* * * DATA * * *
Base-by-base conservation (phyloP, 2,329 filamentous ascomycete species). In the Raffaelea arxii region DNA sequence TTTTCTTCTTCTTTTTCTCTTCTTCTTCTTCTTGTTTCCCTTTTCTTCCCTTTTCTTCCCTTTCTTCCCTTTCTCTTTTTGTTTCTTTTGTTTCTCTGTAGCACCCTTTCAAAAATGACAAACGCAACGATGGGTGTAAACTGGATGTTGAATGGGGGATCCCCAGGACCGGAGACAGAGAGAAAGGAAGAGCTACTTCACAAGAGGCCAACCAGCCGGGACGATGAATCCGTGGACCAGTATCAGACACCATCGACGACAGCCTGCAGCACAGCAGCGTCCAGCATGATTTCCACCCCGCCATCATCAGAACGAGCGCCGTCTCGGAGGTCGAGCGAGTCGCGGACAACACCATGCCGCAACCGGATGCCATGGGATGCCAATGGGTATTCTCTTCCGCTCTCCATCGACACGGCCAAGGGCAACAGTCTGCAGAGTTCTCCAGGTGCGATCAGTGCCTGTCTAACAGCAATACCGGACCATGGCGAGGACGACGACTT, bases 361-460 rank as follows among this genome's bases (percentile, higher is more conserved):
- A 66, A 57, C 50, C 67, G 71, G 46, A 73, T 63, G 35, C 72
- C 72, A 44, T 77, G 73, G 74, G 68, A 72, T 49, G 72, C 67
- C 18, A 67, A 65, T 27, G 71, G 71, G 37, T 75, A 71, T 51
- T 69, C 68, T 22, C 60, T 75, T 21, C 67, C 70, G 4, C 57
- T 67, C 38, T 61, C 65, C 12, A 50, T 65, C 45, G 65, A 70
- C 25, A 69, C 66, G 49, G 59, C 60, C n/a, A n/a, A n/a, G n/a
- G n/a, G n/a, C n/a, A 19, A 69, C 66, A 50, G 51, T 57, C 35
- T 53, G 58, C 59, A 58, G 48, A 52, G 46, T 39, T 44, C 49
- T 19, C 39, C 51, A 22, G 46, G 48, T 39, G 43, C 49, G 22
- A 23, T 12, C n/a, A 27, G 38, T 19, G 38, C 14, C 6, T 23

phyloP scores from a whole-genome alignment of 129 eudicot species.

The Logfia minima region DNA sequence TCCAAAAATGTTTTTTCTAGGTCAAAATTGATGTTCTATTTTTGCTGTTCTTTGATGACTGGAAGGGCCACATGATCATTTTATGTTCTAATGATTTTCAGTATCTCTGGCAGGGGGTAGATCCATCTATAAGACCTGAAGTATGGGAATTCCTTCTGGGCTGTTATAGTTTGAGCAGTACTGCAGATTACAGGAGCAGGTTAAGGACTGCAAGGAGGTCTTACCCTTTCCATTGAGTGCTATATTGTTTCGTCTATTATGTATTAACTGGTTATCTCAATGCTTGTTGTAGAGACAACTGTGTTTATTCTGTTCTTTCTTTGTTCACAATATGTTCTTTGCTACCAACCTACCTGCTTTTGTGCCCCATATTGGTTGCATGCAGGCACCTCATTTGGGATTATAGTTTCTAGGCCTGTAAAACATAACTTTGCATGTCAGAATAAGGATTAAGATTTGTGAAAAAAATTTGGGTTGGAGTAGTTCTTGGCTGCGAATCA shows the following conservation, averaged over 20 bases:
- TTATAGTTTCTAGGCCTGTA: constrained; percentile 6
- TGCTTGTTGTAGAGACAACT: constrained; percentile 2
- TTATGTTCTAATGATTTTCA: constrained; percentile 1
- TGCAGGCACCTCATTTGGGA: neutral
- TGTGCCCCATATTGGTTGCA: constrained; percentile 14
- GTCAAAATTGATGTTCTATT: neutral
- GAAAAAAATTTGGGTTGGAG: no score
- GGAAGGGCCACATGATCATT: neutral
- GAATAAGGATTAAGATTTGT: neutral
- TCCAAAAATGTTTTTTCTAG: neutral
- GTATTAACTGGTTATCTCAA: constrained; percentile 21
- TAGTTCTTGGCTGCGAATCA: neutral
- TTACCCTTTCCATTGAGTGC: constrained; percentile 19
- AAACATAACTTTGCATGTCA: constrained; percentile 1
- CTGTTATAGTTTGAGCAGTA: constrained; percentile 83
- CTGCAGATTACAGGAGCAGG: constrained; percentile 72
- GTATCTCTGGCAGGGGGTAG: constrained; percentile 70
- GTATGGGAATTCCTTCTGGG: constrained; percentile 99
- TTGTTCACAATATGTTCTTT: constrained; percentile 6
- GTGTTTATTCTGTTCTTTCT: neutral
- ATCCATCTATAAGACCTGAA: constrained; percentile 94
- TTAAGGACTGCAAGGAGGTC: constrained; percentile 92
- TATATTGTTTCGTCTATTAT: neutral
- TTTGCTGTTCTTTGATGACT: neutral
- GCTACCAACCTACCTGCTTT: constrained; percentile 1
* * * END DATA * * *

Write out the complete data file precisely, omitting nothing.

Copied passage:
Base-by-base conservation (phyloP, 2,329 filamentous ascomycete species). In the Raffaelea arxii region DNA sequence TTTTCTTCTTCTTTTTCTCTTCTTCTTCTTCTTGTTTCCCTTTTCTTCCCTTTTCTTCCCTTTCTTCCCTTTCTCTTTTTGTTTCTTTTGTTTCTCTGTAGCACCCTTTCAAAAATGACAAACGCAACGATGGGTGTAAACTGGATGTTGAATGGGGGATCCCCAGGACCGGAGACAGAGAGAAAGGAAGAGCTACTTCACAAGAGGCCAACCAGCCGGGACGATGAATCCGTGGACCAGTATCAGACACCATCGACGACAGCCTGCAGCACAGCAGCGTCCAGCATGATTTCCACCCCGCCATCATCAGAACGAGCGCCGTCTCGGAGGTCGAGCGAGTCGCGGACAACACCATGCCGCAACCGGATGCCATGGGATGCCAATGGGTATTCTCTTCCGCTCTCCATCGACACGGCCAAGGGCAACAGTCTGCAGAGTTCTCCAGGTGCGATCAGTGCCTGTCTAACAGCAATACCGGACCATGGCGAGGACGACGACTT, bases 361-460 rank as follows among this genome's bases (percentile, higher is more conserved):
- A 66, A 57, C 50, C 67, G 71, G 46, A 73, T 63, G 35, C 72
- C 72, A 44, T 77, G 73, G 74, G 68, A 72, T 49, G 72, C 67
- C 18, A 67, A 65, T 27, G 71, G 71, G 37, T 75, A 71, T 51
- T 69, C 68, T 22, C 60, T 75, T 21, C 67, C 70, G 4, C 57
- T 67, C 38, T 61, C 65, C 12, A 50, T 65, C 45, G 65, A 70
- C 25, A 69, C 66, G 49, G 59, C 60, C n/a, A n/a, A n/a, G n/a
- G n/a, G n/a, C n/a, A 19, A 69, C 66, A 50, G 51, T 57, C 35
- T 53, G 58, C 59, A 58, G 48, A 52, G 46, T 39, T 44, C 49
- T 19, C 39, C 51, A 22, G 46, G 48, T 39, G 43, C 49, G 22
- A 23, T 12, C n/a, A 27, G 38, T 19, G 38, C 14, C 6, T 23

phyloP scores from a whole-genome alignment of 129 eudicot species.

The Logfia minima region DNA sequence TCCAAAAATGTTTTTTCTAGGTCAAAATTGATGTTCTATTTTTGCTGTTCTTTGATGACTGGAAGGGCCACATGATCATTTTATGTTCTAATGATTTTCAGTATCTCTGGCAGGGGGTAGATCCATCTATAAGACCTGAAGTATGGGAATTCCTTCTGGGCTGTTATAGTTTGAGCAGTACTGCAGATTACAGGAGCAGGTTAAGGACTGCAAGGAGGTCTTACCCTTTCCATTGAGTGCTATATTGTTTCGTCTATTATGTATTAACTGGTTATCTCAATGCTTGTTGTAGAGACAACTGTGTTTATTCTGTTCTTTCTTTGTTCACAATATGTTCTTTGCTACCAACCTACCTGCTTTTGTGCCCCATATTGGTTGCATGCAGGCACCTCATTTGGGATTATAGTTTCTAGGCCTGTAAAACATAACTTTGCATGTCAGAATAAGGATTAAGATTTGTGAAAAAAATTTGGGTTGGAGTAGTTCTTGGCTGCGAATCA shows the following conservation, averaged over 20 bases:
- TTATAGTTTCTAGGCCTGTA: constrained; percentile 6
- TGCTTGTTGTAGAGACAACT: constrained; percentile 2
- TTATGTTCTAATGATTTTCA: constrained; percentile 1
- TGCAGGCACCTCATTTGGGA: neutral
- TGTGCCCCATATTGGTTGCA: constrained; percentile 14
- GTCAAAATTGATGTTCTATT: neutral
- GAAAAAAATTTGGGTTGGAG: no score
- GGAAGGGCCACATGATCATT: neutral
- GAATAAGGATTAAGATTTGT: neutral
- TCCAAAAATGTTTTTTCTAG: neutral
- GTATTAACTGGTTATCTCAA: constrained; percentile 21
- TAGTTCTTGGCTGCGAATCA: neutral
- TTACCCTTTCCATTGAGTGC: constrained; percentile 19
- AAACATAACTTTGCATGTCA: constrained; percentile 1
- CTGTTATAGTTTGAGCAGTA: constrained; percentile 83
- CTGCAGATTACAGGAGCAGG: constrained; percentile 72
- GTATCTCTGGCAGGGGGTAG: constrained; percentile 70
- GTATGGGAATTCCTTCTGGG: constrained; percentile 99
- TTGTTCACAATATGTTCTTT: constrained; percentile 6
- GTGTTTATTCTGTTCTTTCT: neutral
- ATCCATCTATAAGACCTGAA: constrained; percentile 94
- TTAAGGACTGCAAGGAGGTC: constrained; percentile 92
- TATATTGTTTCGTCTATTAT: neutral
- TTTGCTGTTCTTTGATGACT: neutral
- GCTACCAACCTACCTGCTTT: constrained; percentile 1